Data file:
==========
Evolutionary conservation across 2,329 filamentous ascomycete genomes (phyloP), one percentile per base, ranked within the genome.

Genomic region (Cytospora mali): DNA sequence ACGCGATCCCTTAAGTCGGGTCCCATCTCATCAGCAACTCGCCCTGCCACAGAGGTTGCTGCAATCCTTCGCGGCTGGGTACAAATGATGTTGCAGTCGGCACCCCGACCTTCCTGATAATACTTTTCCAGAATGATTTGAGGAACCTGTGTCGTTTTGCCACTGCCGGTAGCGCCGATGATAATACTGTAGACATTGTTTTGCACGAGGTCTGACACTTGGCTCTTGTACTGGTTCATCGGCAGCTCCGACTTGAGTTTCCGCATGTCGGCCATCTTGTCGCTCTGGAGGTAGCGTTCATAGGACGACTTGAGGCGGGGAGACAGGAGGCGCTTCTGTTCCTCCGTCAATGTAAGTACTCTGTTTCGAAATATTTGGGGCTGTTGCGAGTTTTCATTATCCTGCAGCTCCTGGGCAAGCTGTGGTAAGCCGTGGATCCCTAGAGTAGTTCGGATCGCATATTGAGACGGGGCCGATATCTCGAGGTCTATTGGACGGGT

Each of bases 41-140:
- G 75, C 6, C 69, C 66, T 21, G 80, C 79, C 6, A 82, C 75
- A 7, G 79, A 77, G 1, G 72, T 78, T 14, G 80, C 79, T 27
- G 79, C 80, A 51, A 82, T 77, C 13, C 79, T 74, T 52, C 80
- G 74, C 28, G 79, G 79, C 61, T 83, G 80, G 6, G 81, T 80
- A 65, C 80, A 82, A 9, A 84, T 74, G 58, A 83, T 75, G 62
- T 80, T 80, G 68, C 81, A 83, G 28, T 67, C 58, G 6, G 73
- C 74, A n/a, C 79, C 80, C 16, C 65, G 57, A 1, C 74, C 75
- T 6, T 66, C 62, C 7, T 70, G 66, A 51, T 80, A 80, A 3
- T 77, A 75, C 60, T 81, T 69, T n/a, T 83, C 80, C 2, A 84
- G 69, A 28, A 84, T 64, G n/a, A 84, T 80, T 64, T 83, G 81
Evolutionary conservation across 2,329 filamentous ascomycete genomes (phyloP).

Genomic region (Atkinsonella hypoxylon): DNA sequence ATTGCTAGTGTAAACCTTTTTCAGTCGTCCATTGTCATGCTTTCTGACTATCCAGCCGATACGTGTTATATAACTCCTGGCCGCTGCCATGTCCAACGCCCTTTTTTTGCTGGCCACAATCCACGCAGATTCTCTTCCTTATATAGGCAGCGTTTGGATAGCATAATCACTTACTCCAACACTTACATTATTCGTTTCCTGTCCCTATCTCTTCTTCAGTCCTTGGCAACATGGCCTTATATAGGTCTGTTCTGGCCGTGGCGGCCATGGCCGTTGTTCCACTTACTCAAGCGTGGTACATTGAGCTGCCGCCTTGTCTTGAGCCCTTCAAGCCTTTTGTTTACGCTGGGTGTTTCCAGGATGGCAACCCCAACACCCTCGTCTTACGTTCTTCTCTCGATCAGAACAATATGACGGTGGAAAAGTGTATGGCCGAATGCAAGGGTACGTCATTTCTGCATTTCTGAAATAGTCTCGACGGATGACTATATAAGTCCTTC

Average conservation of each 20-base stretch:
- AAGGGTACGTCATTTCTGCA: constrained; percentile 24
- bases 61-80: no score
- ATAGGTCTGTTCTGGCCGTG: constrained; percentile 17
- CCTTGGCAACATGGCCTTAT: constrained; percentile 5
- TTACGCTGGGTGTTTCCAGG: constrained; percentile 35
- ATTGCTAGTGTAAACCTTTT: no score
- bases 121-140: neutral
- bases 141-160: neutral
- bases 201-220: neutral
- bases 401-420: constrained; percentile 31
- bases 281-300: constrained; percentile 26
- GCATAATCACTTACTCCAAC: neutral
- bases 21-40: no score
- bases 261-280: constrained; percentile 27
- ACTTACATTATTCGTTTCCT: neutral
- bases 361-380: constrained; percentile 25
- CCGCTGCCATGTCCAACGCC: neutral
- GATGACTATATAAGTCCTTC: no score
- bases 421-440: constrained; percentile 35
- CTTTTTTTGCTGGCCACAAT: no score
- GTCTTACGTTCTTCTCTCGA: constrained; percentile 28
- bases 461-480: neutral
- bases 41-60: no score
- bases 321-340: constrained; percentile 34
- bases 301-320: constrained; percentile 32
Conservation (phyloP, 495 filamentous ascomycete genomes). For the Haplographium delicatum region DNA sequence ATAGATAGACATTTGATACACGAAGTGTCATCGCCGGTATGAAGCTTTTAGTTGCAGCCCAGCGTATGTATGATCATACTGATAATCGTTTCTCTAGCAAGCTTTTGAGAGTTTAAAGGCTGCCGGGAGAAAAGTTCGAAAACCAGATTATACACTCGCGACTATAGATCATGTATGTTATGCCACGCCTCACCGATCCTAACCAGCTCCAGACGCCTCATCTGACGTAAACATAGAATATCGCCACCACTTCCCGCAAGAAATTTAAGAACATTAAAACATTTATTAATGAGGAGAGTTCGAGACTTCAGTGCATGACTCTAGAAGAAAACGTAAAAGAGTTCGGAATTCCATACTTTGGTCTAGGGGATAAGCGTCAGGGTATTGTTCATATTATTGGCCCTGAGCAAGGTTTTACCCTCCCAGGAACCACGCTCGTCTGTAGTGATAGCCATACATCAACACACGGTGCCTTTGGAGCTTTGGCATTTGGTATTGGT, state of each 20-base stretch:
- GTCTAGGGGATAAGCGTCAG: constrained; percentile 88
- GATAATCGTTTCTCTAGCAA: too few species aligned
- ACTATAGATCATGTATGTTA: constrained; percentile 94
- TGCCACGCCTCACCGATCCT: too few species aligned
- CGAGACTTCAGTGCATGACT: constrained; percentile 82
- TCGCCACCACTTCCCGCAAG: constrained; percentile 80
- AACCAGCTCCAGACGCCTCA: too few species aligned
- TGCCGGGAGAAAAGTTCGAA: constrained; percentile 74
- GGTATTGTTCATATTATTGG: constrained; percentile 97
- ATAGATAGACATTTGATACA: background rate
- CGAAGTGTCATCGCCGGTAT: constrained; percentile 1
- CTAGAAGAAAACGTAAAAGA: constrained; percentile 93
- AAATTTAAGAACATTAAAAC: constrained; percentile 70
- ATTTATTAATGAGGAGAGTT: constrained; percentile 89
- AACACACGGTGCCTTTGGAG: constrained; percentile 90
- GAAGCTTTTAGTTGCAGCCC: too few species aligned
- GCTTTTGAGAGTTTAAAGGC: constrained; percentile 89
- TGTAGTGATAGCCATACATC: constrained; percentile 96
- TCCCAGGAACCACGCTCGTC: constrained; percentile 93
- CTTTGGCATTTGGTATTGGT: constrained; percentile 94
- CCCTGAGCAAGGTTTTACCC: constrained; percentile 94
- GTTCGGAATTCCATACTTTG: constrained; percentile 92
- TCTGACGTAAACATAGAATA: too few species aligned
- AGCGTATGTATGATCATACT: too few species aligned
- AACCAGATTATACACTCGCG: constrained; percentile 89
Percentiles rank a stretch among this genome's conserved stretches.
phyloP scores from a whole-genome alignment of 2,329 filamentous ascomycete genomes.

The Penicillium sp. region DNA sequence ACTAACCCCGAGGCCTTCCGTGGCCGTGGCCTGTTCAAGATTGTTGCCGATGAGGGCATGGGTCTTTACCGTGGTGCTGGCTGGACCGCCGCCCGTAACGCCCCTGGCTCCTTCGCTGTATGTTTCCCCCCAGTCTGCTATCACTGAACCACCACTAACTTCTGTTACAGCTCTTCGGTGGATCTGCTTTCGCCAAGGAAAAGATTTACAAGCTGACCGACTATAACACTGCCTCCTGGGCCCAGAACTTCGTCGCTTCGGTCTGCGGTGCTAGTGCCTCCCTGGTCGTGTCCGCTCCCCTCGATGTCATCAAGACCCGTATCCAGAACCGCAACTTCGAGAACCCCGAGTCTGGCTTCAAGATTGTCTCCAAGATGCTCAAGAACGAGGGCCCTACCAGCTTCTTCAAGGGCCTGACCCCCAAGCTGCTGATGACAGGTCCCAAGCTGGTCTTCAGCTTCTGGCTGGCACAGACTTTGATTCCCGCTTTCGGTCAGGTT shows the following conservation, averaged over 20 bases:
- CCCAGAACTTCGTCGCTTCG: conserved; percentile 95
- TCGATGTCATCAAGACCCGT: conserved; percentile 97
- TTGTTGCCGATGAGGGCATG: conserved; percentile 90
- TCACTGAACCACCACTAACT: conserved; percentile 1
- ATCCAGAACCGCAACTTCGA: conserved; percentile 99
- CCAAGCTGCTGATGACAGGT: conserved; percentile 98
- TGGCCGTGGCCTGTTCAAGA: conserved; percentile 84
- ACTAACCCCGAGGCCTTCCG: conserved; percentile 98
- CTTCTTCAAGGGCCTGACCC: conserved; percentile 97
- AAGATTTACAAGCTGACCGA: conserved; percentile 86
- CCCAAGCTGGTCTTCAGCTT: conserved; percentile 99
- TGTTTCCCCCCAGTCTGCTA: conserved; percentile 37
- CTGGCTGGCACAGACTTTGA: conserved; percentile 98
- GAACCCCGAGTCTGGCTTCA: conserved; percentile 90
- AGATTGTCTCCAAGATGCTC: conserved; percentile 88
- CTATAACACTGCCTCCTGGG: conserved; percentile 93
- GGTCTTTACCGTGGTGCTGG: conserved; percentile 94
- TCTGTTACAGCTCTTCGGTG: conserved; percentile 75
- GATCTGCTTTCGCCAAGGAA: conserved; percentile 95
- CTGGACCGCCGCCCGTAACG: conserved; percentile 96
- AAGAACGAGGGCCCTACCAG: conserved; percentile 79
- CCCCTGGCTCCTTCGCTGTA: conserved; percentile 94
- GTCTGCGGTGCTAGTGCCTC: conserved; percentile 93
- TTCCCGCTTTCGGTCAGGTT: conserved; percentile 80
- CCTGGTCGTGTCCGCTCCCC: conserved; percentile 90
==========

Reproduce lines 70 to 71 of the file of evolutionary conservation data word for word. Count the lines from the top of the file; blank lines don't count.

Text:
The Penicillium sp. region DNA sequence ACTAACCCCGAGGCCTTCCGTGGCCGTGGCCTGTTCAAGATTGTTGCCGATGAGGGCATGGGTCTTTACCGTGGTGCTGGCTGGACCGCCGCCCGTAACGCCCCTGGCTCCTTCGCTGTATGTTTCCCCCCAGTCTGCTATCACTGAACCACCACTAACTTCTGTTACAGCTCTTCGGTGGATCTGCTTTCGCCAAGGAAAAGATTTACAAGCTGACCGACTATAACACTGCCTCCTGGGCCCAGAACTTCGTCGCTTCGGTCTGCGGTGCTAGTGCCTCCCTGGTCGTGTCCGCTCCCCTCGATGTCATCAAGACCCGTATCCAGAACCGCAACTTCGAGAACCCCGAGTCTGGCTTCAAGATTGTCTCCAAGATGCTCAAGAACGAGGGCCCTACCAGCTTCTTCAAGGGCCTGACCCCCAAGCTGCTGATGACAGGTCCCAAGCTGGTCTTCAGCTTCTGGCTGGCACAGACTTTGATTCCCGCTTTCGGTCAGGTT shows the following conservation, averaged over 20 bases:
- CCCAGAACTTCGTCGCTTCG: conserved; percentile 95